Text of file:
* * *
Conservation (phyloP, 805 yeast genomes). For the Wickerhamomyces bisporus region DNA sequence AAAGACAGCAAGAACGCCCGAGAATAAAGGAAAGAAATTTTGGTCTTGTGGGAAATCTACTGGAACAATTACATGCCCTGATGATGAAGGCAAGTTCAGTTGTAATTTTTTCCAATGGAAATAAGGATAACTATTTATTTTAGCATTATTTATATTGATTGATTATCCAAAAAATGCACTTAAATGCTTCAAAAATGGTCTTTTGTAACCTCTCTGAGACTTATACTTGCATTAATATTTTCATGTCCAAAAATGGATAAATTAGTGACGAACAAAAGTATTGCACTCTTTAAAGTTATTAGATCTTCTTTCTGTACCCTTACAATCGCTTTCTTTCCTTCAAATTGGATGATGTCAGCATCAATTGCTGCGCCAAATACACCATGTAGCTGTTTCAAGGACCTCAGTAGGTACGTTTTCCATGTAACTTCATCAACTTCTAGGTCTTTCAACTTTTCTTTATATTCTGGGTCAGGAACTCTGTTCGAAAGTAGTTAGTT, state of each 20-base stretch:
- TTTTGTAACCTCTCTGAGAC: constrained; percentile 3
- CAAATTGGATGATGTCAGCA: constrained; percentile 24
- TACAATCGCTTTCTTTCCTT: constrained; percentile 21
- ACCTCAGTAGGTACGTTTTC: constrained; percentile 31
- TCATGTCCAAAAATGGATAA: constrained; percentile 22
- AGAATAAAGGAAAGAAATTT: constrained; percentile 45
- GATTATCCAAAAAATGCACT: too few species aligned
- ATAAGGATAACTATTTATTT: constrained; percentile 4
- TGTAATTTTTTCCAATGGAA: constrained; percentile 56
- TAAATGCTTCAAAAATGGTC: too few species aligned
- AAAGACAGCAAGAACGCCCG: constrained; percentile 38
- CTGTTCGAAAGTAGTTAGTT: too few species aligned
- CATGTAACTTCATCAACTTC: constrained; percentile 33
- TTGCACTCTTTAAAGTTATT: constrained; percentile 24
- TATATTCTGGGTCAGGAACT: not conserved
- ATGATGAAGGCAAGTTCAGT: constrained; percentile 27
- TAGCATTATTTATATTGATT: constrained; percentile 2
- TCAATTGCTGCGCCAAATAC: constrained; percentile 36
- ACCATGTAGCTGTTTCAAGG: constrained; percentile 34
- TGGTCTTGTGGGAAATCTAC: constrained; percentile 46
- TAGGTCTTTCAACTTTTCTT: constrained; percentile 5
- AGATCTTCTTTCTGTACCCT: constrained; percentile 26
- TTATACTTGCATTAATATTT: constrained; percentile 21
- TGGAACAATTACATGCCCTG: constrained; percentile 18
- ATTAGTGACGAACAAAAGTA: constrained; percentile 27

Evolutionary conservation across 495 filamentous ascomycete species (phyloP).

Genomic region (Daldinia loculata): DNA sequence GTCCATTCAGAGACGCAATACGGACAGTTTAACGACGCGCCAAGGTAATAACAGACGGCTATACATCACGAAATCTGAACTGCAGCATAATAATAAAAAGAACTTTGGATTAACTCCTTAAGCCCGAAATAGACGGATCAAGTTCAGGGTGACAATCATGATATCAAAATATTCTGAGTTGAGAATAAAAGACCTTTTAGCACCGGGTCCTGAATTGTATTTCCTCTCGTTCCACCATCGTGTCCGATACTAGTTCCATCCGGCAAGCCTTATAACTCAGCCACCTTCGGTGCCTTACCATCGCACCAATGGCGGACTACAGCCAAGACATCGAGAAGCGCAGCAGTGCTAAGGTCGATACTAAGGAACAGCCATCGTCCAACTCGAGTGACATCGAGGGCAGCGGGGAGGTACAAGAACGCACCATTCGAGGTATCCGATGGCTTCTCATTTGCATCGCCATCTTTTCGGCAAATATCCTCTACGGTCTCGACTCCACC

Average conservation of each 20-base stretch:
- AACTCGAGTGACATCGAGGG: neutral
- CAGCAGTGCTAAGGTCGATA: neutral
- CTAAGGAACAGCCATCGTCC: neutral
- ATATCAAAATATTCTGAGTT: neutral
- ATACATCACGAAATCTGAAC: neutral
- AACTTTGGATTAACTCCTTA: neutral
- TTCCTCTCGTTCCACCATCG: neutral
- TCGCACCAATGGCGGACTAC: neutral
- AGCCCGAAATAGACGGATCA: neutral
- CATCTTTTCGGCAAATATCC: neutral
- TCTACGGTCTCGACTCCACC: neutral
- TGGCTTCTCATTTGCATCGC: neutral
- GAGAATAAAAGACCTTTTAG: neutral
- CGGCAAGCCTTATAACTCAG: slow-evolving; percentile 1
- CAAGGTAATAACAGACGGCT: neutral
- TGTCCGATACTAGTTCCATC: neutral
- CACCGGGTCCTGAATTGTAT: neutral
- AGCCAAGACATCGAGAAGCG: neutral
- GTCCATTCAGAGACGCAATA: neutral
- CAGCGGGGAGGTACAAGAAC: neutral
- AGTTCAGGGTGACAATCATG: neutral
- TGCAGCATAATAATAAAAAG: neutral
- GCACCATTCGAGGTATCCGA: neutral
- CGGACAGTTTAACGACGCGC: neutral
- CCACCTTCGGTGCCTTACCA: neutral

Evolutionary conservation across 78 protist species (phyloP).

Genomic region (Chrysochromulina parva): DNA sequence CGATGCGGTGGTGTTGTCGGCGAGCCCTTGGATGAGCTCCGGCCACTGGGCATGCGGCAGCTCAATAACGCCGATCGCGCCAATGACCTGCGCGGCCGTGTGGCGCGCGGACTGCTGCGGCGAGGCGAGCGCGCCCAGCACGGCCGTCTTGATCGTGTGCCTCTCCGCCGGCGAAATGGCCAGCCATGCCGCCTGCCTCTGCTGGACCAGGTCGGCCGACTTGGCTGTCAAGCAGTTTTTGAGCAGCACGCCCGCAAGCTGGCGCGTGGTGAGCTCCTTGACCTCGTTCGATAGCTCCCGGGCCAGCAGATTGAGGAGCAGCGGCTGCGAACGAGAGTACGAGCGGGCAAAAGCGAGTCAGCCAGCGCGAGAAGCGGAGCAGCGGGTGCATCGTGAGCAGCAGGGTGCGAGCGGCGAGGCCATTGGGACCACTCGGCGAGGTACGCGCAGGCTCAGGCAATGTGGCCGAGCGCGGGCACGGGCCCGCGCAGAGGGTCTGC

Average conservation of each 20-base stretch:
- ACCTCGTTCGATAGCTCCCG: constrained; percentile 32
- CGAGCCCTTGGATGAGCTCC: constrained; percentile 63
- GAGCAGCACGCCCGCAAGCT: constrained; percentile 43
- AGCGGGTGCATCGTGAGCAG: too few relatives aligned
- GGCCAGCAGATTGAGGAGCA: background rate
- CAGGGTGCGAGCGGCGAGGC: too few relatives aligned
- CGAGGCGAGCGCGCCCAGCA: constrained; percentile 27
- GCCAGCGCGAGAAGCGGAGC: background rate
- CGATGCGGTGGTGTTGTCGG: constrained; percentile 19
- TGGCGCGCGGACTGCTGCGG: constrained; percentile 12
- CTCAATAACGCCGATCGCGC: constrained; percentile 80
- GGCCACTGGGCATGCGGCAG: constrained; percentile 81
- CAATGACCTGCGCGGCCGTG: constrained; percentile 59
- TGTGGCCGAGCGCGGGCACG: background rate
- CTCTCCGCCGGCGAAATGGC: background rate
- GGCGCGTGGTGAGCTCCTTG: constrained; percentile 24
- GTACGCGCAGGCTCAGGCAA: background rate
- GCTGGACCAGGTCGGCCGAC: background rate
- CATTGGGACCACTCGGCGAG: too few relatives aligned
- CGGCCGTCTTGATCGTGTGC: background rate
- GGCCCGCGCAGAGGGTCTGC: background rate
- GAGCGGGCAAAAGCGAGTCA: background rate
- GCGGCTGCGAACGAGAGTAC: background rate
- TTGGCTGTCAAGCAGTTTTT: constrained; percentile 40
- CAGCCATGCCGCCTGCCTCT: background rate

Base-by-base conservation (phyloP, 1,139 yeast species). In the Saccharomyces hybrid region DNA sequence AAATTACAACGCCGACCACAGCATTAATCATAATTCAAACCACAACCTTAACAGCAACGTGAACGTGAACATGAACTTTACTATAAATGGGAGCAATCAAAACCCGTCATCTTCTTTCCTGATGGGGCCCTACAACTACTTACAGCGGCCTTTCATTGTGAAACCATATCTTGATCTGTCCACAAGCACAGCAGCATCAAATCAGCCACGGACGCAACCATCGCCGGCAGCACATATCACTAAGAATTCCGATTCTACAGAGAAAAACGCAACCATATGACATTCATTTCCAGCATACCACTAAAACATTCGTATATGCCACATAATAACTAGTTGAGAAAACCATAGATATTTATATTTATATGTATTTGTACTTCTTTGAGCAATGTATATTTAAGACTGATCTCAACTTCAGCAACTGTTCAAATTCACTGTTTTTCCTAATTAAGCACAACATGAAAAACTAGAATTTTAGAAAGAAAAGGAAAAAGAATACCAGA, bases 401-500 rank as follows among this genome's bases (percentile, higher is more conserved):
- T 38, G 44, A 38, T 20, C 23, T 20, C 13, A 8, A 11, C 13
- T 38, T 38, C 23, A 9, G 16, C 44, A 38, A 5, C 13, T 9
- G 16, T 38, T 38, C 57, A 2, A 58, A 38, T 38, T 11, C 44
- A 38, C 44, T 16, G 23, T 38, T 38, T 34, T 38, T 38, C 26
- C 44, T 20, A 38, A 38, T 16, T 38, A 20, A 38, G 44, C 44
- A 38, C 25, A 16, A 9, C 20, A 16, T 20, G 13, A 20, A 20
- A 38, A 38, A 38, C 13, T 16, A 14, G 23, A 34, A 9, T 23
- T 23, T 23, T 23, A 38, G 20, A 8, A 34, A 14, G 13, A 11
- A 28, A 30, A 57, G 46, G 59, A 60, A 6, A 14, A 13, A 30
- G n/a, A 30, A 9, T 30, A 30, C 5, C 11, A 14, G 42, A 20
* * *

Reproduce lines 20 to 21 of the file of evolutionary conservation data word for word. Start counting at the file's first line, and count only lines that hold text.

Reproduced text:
- ACCATGTAGCTGTTTCAAGG: constrained; percentile 34
- TGGTCTTGTGGGAAATCTAC: constrained; percentile 46